The property sector is facing an existential threat. The high street has been in the headlines, struggling due to the rise of e-commerce. Occupier preferences for more modern, flexible spaces are altering the traditional demand dynamic. Meanwhile, secular trends including the rollout of 5G technology and population ageing are also having an impact on the real estate sector.
Below, five investors discuss how these long-term themes are redefining the property market.
Rise of flexible offices
Peter Hayes, global head of investment research, PGIM Real Estate
The rise of flexible offices is symptomatic of rapid changes occurring in occupier markets across the world. In part, it can be linked to the adoption of new technologies that make remote working easier, alongside shifting preferences of employers and employees. The former are demanding increasingly flexible lease terms and a higher level of service, while the latter are increasingly preferring convenient modern workspaces.
Flexible working is clearly a global trend. In a sample of 20 major office markets, there is now an estimated 40 million square feet dedicated for use by flexible office providers, up four-fold since 2015. However, while growth continues to accelerate, less than 2% of city office stock is occupied by flexible office providers.
One immediate implication is that such usage requires less space per worker than traditional occupier models, so less supply will be needed. For landlords, there are drawbacks compared to traditional occupiers, not least via highly flexible lease terms and unproven business models of operators pushing up covenant risk. In addition, the jury is still out as to how the sector will fare during a slowdown, as demand among small businesses - a key occupier group - is typically among the hardest hit.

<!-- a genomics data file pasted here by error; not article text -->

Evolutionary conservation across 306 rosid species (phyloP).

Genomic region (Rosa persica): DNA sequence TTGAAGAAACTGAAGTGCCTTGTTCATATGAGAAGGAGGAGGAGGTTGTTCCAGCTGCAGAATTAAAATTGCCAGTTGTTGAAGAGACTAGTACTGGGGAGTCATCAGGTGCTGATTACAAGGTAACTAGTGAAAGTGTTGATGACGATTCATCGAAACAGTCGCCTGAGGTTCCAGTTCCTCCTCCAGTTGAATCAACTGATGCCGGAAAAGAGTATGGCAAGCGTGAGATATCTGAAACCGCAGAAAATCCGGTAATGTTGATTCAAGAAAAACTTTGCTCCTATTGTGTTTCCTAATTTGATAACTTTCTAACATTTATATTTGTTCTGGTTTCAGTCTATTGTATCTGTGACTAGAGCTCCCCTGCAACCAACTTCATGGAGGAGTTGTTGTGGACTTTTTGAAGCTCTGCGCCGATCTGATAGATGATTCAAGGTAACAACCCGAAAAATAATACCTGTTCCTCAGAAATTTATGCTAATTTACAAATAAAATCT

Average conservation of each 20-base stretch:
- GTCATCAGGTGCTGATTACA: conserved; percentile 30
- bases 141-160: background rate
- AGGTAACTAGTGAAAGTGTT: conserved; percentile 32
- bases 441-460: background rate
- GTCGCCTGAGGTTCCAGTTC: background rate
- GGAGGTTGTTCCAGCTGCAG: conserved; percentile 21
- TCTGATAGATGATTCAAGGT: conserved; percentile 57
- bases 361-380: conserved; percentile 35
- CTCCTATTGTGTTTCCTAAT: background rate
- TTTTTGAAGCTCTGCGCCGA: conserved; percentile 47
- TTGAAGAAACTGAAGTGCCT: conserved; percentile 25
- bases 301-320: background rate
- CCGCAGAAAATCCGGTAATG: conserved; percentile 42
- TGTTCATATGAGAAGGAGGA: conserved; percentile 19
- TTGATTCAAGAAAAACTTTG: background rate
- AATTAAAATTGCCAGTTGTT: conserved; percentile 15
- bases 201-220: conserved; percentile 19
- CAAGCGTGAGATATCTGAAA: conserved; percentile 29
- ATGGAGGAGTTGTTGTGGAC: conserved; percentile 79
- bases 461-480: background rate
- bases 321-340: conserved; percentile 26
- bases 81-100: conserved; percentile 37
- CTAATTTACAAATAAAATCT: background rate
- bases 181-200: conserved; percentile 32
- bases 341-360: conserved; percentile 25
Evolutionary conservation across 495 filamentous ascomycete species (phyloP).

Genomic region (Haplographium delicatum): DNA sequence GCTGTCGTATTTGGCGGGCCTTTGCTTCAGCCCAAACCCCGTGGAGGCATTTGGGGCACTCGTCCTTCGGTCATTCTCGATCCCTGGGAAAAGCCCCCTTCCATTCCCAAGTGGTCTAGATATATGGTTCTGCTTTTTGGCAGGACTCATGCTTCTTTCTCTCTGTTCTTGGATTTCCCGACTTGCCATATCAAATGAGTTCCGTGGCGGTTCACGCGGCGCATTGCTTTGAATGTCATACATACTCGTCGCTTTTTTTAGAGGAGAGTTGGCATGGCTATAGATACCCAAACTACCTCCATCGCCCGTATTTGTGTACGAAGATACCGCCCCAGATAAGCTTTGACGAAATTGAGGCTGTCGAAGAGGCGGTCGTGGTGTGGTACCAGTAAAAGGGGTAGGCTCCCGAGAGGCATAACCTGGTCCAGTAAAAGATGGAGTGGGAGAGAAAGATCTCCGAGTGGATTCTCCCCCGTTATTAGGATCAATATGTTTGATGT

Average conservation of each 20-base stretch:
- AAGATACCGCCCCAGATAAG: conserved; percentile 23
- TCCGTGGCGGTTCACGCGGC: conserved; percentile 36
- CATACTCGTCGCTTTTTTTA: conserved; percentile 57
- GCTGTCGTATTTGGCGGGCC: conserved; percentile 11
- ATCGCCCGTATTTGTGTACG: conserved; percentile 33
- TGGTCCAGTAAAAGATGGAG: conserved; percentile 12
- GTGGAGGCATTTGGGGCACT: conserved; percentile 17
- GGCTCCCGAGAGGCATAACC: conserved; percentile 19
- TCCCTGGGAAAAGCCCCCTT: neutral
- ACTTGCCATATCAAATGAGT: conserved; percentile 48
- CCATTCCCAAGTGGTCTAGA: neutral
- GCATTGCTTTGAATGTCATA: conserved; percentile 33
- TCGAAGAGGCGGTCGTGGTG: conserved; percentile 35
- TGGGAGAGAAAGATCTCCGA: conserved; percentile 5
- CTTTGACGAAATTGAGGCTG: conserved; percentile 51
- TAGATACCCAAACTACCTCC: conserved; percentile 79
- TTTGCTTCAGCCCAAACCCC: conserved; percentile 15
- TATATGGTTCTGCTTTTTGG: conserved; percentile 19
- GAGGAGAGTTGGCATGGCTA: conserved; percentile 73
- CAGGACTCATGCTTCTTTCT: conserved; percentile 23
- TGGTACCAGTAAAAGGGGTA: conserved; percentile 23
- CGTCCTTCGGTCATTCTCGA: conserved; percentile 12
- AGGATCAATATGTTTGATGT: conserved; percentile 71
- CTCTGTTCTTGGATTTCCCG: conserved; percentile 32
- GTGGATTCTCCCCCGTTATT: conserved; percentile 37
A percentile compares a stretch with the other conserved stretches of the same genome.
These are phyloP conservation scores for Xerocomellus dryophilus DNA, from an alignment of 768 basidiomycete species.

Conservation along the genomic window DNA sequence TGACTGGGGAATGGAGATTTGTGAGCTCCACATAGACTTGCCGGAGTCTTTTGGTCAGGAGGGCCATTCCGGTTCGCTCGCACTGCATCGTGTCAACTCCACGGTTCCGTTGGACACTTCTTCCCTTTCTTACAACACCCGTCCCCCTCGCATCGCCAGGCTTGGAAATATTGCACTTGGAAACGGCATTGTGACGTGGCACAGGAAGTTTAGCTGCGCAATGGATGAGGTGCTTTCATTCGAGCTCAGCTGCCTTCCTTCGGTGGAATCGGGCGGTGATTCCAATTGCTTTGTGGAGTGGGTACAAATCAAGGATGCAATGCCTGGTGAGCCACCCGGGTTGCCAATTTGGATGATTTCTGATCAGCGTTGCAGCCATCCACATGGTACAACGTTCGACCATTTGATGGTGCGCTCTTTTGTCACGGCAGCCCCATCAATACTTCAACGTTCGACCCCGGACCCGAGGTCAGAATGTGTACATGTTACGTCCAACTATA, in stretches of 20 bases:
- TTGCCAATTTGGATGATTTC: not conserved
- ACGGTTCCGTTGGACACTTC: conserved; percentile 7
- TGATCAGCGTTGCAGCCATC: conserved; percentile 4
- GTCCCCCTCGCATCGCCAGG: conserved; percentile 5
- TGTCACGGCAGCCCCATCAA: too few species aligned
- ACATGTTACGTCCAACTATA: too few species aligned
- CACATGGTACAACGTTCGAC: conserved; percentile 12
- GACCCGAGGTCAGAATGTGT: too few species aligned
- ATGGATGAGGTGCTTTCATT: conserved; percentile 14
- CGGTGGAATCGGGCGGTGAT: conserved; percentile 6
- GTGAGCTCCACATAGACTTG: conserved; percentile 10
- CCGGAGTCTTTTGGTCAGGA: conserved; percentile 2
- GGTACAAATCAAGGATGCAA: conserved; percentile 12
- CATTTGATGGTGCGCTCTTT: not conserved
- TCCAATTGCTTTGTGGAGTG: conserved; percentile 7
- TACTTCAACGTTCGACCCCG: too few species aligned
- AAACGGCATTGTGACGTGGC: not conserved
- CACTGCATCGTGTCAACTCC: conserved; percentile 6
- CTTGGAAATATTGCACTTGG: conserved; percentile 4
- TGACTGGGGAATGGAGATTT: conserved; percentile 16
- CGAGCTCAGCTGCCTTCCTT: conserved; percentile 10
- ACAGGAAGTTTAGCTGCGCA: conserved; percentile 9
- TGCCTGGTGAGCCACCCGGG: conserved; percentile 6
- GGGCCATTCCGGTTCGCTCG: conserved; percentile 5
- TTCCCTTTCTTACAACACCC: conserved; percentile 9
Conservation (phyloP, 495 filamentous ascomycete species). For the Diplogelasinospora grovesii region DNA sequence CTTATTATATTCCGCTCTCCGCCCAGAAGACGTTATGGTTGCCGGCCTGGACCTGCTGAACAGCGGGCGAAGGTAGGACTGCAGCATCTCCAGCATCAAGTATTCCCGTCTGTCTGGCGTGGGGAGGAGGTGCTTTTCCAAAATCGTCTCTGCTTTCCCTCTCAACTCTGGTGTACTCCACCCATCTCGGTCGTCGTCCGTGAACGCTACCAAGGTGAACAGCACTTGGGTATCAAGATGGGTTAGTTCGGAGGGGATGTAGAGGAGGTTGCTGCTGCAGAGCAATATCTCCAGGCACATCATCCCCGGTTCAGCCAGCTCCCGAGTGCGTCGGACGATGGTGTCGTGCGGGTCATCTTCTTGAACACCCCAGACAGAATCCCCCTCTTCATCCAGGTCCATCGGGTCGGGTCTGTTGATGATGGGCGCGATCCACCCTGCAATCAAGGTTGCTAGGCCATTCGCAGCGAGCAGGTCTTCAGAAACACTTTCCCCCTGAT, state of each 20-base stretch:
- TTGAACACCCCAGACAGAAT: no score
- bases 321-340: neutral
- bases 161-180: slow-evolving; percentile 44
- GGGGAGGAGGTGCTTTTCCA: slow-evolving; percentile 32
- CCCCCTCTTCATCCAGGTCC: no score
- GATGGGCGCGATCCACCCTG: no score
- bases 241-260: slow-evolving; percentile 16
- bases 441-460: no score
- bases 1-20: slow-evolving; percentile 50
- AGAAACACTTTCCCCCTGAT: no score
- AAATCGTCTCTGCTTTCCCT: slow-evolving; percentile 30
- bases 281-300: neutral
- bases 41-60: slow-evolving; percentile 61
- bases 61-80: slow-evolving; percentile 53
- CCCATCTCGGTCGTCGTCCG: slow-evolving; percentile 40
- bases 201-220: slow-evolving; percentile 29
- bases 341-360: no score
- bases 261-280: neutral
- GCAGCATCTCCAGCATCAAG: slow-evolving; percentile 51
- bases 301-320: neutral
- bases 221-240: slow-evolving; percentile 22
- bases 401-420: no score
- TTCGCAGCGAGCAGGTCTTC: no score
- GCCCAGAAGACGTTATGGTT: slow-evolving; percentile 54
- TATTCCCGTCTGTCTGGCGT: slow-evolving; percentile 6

A shopping maul?
Gillian Tiltman, portfolio manager of the Neuberger Berman Global Real Estate Securities Fund
‘Amazonification', or the impact of e-commerce on the world, is the number-one industry trend for real estate investors. It touches parts of the sector investors might never imagine. Amazon Web Services, the firm's cloud-computing provider, is one of the world's largest users of data centers. Even offices and residential apartments feel its mass. It is the largest employer in Seattle, where it has its global headquarters, occupying almost one-fifth of the city's office space.
Of course, the biggest impact of Amazonification is being felt in the retail supply chain. Consumers are increasingly demanding same-day and even same-hour delivery of goods. The resulting ‘e-fulfilment' is very real estate-intensive. It utilises a range of assets, from multi-storey warehouses, through regional infill service centres, to local self-service lockers and pick-up locations.
While logistics is the clear real-estate growth opportunity in e-commerce, investors should not neglect the value opportunity. This has arisen due to a somewhat indiscriminate de-rating of retail assets as investors have become more cognisant of the Amazonification trend. The weaker locations in the retail pack will continue to get mauled by e-commerce, but the best locations in the sector, far from being devoured, can benefit from this trend.
The 5G revolution
Humberto Medina, research analyst at Cohen & Steers